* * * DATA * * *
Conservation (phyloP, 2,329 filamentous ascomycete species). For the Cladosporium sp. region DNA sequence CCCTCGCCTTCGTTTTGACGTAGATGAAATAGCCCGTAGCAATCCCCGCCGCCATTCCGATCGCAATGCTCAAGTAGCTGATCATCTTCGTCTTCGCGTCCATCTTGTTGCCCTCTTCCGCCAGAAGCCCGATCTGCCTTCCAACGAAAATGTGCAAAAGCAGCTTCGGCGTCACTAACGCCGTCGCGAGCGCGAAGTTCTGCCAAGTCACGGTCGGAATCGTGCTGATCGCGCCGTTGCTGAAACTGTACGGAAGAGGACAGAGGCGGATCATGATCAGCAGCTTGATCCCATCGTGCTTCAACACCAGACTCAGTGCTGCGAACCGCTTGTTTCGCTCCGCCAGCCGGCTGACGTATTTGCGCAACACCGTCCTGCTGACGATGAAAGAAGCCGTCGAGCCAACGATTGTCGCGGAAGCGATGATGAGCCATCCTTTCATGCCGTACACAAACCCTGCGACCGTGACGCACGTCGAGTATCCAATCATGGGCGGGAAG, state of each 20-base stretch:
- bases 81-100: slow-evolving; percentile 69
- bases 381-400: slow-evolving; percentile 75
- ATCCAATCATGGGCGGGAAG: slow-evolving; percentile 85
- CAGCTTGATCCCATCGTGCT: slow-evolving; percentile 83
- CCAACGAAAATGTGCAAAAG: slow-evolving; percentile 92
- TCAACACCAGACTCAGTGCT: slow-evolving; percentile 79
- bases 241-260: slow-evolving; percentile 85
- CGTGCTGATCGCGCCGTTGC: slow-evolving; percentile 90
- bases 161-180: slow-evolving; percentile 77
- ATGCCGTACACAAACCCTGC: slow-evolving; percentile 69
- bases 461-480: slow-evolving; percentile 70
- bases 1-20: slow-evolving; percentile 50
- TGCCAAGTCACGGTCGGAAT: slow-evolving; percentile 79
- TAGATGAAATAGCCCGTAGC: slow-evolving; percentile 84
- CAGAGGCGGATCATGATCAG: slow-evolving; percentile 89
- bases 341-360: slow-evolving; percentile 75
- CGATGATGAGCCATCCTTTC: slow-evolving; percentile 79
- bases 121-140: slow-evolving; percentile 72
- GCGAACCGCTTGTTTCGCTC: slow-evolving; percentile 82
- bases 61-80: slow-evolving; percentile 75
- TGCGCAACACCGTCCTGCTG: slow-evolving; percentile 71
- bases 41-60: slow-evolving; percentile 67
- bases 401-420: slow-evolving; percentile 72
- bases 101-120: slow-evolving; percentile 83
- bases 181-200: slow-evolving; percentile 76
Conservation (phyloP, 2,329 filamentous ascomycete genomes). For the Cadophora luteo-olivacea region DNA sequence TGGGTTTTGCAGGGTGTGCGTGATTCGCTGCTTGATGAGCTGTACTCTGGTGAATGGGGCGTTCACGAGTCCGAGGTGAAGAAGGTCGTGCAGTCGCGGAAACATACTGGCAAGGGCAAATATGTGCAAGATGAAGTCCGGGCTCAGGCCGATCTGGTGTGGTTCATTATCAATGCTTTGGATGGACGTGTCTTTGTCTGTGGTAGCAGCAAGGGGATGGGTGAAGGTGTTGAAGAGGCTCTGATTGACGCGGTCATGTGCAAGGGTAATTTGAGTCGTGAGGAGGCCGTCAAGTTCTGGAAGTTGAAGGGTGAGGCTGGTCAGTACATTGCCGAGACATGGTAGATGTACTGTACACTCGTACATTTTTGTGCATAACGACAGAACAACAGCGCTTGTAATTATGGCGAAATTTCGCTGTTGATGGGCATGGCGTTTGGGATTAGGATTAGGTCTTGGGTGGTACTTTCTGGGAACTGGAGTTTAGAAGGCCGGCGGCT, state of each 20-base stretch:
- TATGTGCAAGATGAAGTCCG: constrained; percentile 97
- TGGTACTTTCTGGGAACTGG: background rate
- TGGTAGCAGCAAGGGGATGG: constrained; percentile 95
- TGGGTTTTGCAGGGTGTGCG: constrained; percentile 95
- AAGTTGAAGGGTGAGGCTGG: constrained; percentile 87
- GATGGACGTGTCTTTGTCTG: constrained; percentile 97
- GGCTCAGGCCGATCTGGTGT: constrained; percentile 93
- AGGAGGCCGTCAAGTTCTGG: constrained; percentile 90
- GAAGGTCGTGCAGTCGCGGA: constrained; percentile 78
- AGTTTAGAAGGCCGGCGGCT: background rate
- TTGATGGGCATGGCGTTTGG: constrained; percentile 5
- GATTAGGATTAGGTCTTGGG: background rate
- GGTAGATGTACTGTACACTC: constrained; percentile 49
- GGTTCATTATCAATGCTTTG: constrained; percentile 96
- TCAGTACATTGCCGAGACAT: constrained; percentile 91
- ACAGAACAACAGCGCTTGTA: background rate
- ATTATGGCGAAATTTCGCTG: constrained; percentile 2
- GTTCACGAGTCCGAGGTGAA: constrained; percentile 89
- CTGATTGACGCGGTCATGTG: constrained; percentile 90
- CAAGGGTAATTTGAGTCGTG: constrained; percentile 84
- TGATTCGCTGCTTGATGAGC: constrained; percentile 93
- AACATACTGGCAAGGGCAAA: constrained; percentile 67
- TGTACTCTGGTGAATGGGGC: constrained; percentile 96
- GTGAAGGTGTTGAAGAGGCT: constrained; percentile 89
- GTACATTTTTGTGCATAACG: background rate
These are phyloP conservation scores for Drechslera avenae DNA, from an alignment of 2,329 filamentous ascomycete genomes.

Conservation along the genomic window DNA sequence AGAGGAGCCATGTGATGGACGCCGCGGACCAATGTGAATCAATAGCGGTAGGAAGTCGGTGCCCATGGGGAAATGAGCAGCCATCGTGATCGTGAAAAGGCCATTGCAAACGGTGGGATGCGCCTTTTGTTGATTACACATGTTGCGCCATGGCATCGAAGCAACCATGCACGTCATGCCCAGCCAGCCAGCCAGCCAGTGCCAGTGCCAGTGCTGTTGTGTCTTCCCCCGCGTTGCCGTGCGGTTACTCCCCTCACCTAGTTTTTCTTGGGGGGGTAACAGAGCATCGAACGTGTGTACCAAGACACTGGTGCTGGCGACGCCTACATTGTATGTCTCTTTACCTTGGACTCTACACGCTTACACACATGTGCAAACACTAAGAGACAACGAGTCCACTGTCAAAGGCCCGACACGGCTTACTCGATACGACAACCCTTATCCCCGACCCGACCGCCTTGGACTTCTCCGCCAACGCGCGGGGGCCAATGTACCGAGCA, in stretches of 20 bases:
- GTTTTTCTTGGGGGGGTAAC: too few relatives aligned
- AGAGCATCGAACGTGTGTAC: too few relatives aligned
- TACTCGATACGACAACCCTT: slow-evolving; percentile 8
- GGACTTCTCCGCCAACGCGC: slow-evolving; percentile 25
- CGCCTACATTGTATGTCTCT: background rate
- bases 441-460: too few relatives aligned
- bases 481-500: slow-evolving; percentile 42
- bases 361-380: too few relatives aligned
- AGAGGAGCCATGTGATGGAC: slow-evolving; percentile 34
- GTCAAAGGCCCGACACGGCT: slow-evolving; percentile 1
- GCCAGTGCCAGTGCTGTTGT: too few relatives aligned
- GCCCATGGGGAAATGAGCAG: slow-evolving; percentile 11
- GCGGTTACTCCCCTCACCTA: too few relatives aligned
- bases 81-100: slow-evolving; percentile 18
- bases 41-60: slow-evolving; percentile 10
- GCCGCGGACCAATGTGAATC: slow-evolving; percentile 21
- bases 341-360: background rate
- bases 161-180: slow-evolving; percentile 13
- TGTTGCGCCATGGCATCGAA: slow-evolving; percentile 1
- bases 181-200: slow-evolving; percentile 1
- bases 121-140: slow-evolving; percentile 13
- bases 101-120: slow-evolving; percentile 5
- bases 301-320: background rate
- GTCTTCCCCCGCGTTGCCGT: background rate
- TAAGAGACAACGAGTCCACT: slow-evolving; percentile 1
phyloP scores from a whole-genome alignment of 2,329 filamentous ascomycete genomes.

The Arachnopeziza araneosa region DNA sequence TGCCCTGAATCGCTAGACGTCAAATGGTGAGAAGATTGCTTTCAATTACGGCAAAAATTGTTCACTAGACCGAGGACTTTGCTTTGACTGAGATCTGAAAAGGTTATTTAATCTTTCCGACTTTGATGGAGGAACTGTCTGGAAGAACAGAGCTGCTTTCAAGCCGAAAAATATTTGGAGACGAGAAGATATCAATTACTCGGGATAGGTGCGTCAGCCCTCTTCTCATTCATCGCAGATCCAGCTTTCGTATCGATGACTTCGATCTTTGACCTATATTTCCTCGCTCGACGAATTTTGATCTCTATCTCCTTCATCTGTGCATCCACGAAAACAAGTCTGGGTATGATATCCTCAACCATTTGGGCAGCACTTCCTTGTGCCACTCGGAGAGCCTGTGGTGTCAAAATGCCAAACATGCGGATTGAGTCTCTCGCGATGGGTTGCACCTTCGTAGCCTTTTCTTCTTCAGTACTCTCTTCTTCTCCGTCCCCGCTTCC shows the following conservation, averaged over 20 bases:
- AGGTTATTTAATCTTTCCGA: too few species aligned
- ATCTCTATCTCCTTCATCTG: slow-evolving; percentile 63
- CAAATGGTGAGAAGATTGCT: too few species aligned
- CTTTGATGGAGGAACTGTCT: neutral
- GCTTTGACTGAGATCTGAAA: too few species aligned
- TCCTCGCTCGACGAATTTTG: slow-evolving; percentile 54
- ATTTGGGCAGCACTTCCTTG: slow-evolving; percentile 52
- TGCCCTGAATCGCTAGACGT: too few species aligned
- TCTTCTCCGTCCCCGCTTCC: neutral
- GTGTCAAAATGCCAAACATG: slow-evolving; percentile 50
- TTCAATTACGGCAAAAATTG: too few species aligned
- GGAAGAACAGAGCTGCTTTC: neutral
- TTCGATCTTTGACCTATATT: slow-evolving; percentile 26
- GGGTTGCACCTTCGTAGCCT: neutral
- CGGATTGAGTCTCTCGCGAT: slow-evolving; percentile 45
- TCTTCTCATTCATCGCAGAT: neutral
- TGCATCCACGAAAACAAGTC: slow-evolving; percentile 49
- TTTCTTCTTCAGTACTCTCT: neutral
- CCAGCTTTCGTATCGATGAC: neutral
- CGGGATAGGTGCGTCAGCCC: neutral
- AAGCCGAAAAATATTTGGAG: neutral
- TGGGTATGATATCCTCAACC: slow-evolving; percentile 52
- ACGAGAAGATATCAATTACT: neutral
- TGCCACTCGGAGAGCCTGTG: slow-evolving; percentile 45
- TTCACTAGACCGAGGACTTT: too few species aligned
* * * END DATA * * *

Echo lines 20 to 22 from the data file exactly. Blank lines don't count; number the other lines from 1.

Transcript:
- GCGAACCGCTTGTTTCGCTC: slow-evolving; percentile 82
- bases 61-80: slow-evolving; percentile 75
- TGCGCAACACCGTCCTGCTG: slow-evolving; percentile 71